|Inspection report:||Swanshurst School, 20–21 November 2013||2 of 10|
Information about this inspection
- Inspectors observed 52 lessons, seven of which were jointly observed with senior leaders. The
inspection team also made several short visits to other lessons to check on the progress and
behaviour of different groups of students.
- Meetings were held with four groups of students from all year groups. Other meetings were held
with governors, senior leaders and staff, including those responsible for leading subjects.
- Inspectors analysed the 70 responses to the online questionnaire, Parent View, and the 70
responses to a staff questionnaire.
- Inspectors observed the work of the school and looked at a number of documents, including
those relating to the monitoring of teaching and the targets set for teachers to improve their
work. They also looked at records relating to attendance, behaviour, bullying and safeguarding,
the school’s improvement plan and data on students’ progress.
- The lead inspector held two separate discussions with a representative from the local authority
and a consultant who works with the school.
|Richard Sutton, Lead inspector||Additional Inspector|
|Justine McNeillie||Additional Inspector|
|Kerin Jones||Additional Inspector|
|Neil Morris||Additional Inspector|
|Elizabeth Needham||Additional Inspector|
|Inspection report:||Swanshurst School, 20–21 November 2013||3 of 10|
Information about this school
- The school is much larger than the average-sized secondary school with a sixth form.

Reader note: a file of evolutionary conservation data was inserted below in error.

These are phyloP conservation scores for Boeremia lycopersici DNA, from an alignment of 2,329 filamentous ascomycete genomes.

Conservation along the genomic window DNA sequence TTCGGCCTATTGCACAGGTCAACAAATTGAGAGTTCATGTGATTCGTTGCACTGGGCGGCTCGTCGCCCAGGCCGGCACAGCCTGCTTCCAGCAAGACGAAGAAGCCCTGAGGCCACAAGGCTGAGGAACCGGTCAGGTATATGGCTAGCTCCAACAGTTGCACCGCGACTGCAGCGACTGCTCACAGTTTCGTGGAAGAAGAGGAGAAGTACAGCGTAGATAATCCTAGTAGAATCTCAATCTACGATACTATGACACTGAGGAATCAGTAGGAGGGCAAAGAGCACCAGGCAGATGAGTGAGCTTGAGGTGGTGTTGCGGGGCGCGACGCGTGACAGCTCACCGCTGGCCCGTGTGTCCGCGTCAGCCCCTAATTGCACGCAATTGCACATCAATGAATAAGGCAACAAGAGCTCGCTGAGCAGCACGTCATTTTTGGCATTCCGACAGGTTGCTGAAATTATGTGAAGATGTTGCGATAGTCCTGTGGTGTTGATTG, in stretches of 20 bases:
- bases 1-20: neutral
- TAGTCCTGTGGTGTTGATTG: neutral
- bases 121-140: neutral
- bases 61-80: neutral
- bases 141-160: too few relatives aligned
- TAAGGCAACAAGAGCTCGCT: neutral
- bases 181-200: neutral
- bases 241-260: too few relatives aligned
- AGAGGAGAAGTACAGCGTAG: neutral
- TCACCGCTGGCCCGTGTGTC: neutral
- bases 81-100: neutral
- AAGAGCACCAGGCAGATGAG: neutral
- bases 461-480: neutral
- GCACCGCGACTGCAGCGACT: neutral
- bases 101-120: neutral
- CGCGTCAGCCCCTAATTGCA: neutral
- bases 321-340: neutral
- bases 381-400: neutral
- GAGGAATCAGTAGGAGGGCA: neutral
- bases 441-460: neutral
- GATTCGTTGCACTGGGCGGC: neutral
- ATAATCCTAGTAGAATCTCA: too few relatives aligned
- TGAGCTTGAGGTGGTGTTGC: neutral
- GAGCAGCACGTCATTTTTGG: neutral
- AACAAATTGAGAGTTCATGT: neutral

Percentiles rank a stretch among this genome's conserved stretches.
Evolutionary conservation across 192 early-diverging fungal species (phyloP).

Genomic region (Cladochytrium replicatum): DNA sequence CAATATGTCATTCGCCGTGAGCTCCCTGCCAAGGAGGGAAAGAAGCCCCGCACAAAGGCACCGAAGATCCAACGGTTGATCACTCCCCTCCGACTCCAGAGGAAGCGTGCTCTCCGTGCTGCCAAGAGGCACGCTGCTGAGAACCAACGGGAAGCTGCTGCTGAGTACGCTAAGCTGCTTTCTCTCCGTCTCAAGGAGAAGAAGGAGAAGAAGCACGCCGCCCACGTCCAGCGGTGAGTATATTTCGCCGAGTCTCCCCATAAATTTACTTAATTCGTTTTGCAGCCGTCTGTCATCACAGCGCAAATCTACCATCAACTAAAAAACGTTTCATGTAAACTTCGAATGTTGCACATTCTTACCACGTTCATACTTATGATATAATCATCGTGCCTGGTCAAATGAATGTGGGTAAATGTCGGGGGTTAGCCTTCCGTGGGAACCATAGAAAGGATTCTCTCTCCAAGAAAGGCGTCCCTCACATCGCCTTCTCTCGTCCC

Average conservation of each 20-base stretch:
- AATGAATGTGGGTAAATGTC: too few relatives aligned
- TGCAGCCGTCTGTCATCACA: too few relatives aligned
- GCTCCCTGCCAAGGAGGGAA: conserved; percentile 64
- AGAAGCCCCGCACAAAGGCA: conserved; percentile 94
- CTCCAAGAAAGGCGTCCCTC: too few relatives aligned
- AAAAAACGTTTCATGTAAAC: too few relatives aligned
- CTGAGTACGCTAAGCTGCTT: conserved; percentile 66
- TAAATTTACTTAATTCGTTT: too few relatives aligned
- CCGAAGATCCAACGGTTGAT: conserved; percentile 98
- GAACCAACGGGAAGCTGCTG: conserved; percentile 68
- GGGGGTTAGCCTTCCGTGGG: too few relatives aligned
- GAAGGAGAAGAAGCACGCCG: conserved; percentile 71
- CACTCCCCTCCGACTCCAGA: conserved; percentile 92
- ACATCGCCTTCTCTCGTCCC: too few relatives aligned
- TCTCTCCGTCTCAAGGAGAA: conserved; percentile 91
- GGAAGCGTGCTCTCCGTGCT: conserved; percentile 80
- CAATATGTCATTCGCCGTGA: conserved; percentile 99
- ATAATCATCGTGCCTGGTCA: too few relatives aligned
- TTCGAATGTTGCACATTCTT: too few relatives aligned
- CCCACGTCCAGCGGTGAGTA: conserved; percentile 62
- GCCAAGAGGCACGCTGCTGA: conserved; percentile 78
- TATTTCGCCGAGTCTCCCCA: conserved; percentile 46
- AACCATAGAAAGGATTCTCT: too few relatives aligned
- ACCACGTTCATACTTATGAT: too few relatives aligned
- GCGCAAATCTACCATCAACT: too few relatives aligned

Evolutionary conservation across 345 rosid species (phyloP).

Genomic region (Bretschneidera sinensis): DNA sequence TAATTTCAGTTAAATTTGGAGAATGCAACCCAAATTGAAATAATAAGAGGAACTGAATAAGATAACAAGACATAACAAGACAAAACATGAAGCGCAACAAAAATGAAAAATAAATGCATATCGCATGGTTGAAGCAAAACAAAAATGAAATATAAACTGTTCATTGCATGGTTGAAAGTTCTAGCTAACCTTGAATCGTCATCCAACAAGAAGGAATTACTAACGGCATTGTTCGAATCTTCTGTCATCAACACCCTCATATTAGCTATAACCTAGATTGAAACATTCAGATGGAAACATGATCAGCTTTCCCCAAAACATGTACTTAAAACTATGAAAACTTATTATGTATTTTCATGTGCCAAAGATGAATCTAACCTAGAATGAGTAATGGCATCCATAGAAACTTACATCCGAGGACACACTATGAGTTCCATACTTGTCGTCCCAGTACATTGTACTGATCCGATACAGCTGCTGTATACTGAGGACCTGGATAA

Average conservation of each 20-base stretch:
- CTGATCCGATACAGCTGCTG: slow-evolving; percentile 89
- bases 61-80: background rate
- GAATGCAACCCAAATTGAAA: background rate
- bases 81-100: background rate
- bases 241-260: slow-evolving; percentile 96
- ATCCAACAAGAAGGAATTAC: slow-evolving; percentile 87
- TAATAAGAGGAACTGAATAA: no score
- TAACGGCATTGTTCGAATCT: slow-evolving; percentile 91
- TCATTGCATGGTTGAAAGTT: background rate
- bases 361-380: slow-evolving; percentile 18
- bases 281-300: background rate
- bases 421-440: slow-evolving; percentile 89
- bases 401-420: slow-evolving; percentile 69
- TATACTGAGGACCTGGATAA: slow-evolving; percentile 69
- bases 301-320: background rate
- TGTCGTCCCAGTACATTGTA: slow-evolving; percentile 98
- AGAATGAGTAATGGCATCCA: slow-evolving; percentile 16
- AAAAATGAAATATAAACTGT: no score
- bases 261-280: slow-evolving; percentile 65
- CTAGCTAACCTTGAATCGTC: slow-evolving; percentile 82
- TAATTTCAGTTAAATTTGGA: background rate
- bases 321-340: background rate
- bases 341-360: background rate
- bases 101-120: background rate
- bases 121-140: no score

- The large majority of students are from minority ethnic heritages. The proportion of such
students in the school is almost four times higher than average, as is the proportion who speak
English as an additional language. At around half the students, the largest group is of Pakistani
- The proportion of disabled students and those who have special educational needs supported
through school action is slightly higher than average. The proportion supported at school action
plus or with a statement of special educational needs is below average.
- The proportion of students supported through the pupil premium, which is additional funding
given to schools for certain groups such as students in local authority care and those known to
be eligible for free school meals, is much higher than average.
- The school does not use any alternative provision.
- The school meets the government’s current floor standards, which set the minimum expectations
for students’ attainment and progress.
What does the school need to do to improve further?
- Improve teaching so that it is consistently good and more is outstanding by ensuring that:
marking and feedback are always precise enough to help students to improve their work
all teachers check the progress that students are making during lessons and modify the work
if it is too easy or too hard
teachers encourage all students to develop the same good attitudes to learning in their
lessons that are consistently shown by the great majority.
- Raise achievement in English by checking on students’ progress regularly to make sure that:
lower-ability students consistently make the progress that is expected of them
the achievement of students supported by the pupil premium in this subject is always
|Inspection report:||Swanshurst School, 20–21 November 2013||4 of 10|
|The achievement of pupils||is good|
- Students join Swanshurst School with average levels of attainment. By the time they leave Year
11, most students have made good progress in a range of subjects and some have made
excellent progress. As a result, the proportion of students who achieve five good GCSE grades at
A* to C, including English and mathematics, is above average.
- More-able students achieve well; the proportion gaining the highest grades is high at GCSE and
it has improved considerably at A level.
- The progress made by the vast majority of students accelerates as they move up the school. In
Key Stage 4, most students make rapid progress and this ensures that they are very well